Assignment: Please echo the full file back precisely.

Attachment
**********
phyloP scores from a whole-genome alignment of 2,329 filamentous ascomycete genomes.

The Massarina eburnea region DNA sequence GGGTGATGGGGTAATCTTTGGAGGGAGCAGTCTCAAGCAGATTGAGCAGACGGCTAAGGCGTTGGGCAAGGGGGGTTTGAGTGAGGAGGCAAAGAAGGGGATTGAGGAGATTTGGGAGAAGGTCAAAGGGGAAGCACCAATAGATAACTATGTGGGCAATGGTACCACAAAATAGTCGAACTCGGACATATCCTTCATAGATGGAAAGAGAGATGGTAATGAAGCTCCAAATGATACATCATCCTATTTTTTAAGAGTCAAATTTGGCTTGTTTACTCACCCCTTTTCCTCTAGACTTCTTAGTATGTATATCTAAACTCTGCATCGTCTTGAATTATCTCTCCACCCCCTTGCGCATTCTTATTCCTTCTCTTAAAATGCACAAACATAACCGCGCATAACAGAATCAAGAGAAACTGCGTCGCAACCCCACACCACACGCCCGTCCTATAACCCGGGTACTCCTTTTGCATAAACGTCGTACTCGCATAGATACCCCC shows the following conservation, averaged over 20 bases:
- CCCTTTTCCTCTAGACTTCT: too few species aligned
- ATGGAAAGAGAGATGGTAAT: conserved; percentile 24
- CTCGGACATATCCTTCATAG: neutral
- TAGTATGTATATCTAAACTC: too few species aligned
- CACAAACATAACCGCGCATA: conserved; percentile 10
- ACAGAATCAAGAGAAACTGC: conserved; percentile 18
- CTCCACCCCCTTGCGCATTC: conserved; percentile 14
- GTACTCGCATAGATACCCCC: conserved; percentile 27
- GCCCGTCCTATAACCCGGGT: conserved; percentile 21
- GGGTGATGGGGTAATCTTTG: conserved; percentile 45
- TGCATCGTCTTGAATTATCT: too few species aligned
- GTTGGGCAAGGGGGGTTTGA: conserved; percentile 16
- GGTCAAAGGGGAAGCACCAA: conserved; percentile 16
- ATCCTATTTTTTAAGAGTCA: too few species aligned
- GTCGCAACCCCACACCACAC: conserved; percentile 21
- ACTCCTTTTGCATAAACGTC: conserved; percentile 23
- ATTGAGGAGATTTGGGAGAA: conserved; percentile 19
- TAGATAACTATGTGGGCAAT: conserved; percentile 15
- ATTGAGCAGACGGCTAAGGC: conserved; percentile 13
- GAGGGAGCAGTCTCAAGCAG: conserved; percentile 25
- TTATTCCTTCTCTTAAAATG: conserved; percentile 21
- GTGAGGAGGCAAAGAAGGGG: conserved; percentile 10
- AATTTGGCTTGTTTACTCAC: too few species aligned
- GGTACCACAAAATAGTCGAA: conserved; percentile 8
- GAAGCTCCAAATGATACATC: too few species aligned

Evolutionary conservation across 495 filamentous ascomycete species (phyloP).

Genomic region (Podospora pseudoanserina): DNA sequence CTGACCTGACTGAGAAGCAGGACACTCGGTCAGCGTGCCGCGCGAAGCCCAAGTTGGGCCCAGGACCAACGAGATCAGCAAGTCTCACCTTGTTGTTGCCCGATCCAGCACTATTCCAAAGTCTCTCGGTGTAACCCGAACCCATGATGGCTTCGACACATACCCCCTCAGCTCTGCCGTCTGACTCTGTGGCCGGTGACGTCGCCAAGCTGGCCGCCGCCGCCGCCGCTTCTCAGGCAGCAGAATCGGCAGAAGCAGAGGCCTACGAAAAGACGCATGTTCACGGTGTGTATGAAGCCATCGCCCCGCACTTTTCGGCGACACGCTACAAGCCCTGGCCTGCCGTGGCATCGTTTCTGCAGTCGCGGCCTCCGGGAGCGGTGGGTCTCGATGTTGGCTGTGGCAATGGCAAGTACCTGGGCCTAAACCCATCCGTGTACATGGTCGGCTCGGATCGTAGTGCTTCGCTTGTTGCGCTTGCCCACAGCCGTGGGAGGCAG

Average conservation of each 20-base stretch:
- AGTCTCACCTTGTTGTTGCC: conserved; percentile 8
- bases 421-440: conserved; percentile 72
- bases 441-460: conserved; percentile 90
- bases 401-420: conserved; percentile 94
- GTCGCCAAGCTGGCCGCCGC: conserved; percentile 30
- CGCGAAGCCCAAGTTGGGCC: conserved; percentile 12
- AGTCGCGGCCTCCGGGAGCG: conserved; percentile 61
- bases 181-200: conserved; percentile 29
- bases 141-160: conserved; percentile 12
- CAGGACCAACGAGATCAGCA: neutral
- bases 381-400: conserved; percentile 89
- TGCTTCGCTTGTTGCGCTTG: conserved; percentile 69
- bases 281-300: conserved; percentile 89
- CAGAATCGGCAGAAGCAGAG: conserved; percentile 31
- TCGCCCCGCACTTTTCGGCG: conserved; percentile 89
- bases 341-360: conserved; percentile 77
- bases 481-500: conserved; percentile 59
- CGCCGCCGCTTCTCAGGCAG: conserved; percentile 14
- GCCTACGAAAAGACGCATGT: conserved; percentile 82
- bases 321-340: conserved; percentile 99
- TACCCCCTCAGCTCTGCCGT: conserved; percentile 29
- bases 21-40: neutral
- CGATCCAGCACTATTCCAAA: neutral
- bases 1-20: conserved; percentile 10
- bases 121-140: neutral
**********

phyloP scores from a whole-genome alignment of 2,329 filamentous ascomycete genomes.

The Massarina eburnea region DNA sequence GGGTGATGGGGTAATCTTTGGAGGGAGCAGTCTCAAGCAGATTGAGCAGACGGCTAAGGCGTTGGGCAAGGGGGGTTTGAGTGAGGAGGCAAAGAAGGGGATTGAGGAGATTTGGGAGAAGGTCAAAGGGGAAGCACCAATAGATAACTATGTGGGCAATGGTACCACAAAATAGTCGAACTCGGACATATCCTTCATAGATGGAAAGAGAGATGGTAATGAAGCTCCAAATGATACATCATCCTATTTTTTAAGAGTCAAATTTGGCTTGTTTACTCACCCCTTTTCCTCTAGACTTCTTAGTATGTATATCTAAACTCTGCATCGTCTTGAATTATCTCTCCACCCCCTTGCGCATTCTTATTCCTTCTCTTAAAATGCACAAACATAACCGCGCATAACAGAATCAAGAGAAACTGCGTCGCAACCCCACACCACACGCCCGTCCTATAACCCGGGTACTCCTTTTGCATAAACGTCGTACTCGCATAGATACCCCC shows the following conservation, averaged over 20 bases:
- CCCTTTTCCTCTAGACTTCT: too few species aligned
- ATGGAAAGAGAGATGGTAAT: conserved; percentile 24
- CTCGGACATATCCTTCATAG: neutral
- TAGTATGTATATCTAAACTC: too few species aligned
- CACAAACATAACCGCGCATA: conserved; percentile 10
- ACAGAATCAAGAGAAACTGC: conserved; percentile 18
- CTCCACCCCCTTGCGCATTC: conserved; percentile 14
- GTACTCGCATAGATACCCCC: conserved; percentile 27
- GCCCGTCCTATAACCCGGGT: conserved; percentile 21
- GGGTGATGGGGTAATCTTTG: conserved; percentile 45
- TGCATCGTCTTGAATTATCT: too few species aligned
- GTTGGGCAAGGGGGGTTTGA: conserved; percentile 16
- GGTCAAAGGGGAAGCACCAA: conserved; percentile 16
- ATCCTATTTTTTAAGAGTCA: too few species aligned
- GTCGCAACCCCACACCACAC: conserved; percentile 21
- ACTCCTTTTGCATAAACGTC: conserved; percentile 23
- ATTGAGGAGATTTGGGAGAA: conserved; percentile 19
- TAGATAACTATGTGGGCAAT: conserved; percentile 15
- ATTGAGCAGACGGCTAAGGC: conserved; percentile 13
- GAGGGAGCAGTCTCAAGCAG: conserved; percentile 25
- TTATTCCTTCTCTTAAAATG: conserved; percentile 21
- GTGAGGAGGCAAAGAAGGGG: conserved; percentile 10
- AATTTGGCTTGTTTACTCAC: too few species aligned
- GGTACCACAAAATAGTCGAA: conserved; percentile 8
- GAAGCTCCAAATGATACATC: too few species aligned

Evolutionary conservation across 495 filamentous ascomycete species (phyloP).

Genomic region (Podospora pseudoanserina): DNA sequence CTGACCTGACTGAGAAGCAGGACACTCGGTCAGCGTGCCGCGCGAAGCCCAAGTTGGGCCCAGGACCAACGAGATCAGCAAGTCTCACCTTGTTGTTGCCCGATCCAGCACTATTCCAAAGTCTCTCGGTGTAACCCGAACCCATGATGGCTTCGACACATACCCCCTCAGCTCTGCCGTCTGACTCTGTGGCCGGTGACGTCGCCAAGCTGGCCGCCGCCGCCGCCGCTTCTCAGGCAGCAGAATCGGCAGAAGCAGAGGCCTACGAAAAGACGCATGTTCACGGTGTGTATGAAGCCATCGCCCCGCACTTTTCGGCGACACGCTACAAGCCCTGGCCTGCCGTGGCATCGTTTCTGCAGTCGCGGCCTCCGGGAGCGGTGGGTCTCGATGTTGGCTGTGGCAATGGCAAGTACCTGGGCCTAAACCCATCCGTGTACATGGTCGGCTCGGATCGTAGTGCTTCGCTTGTTGCGCTTGCCCACAGCCGTGGGAGGCAG

Average conservation of each 20-base stretch:
- AGTCTCACCTTGTTGTTGCC: conserved; percentile 8
- bases 421-440: conserved; percentile 72
- bases 441-460: conserved; percentile 90
- bases 401-420: conserved; percentile 94
- GTCGCCAAGCTGGCCGCCGC: conserved; percentile 30
- CGCGAAGCCCAAGTTGGGCC: conserved; percentile 12
- AGTCGCGGCCTCCGGGAGCG: conserved; percentile 61
- bases 181-200: conserved; percentile 29
- bases 141-160: conserved; percentile 12
- CAGGACCAACGAGATCAGCA: neutral
- bases 381-400: conserved; percentile 89
- TGCTTCGCTTGTTGCGCTTG: conserved; percentile 69
- bases 281-300: conserved; percentile 89
- CAGAATCGGCAGAAGCAGAG: conserved; percentile 31
- TCGCCCCGCACTTTTCGGCG: conserved; percentile 89
- bases 341-360: conserved; percentile 77
- bases 481-500: conserved; percentile 59
- CGCCGCCGCTTCTCAGGCAG: conserved; percentile 14
- GCCTACGAAAAGACGCATGT: conserved; percentile 82
- bases 321-340: conserved; percentile 99
- TACCCCCTCAGCTCTGCCGT: conserved; percentile 29
- bases 21-40: neutral
- CGATCCAGCACTATTCCAAA: neutral
- bases 1-20: conserved; percentile 10
- bases 121-140: neutral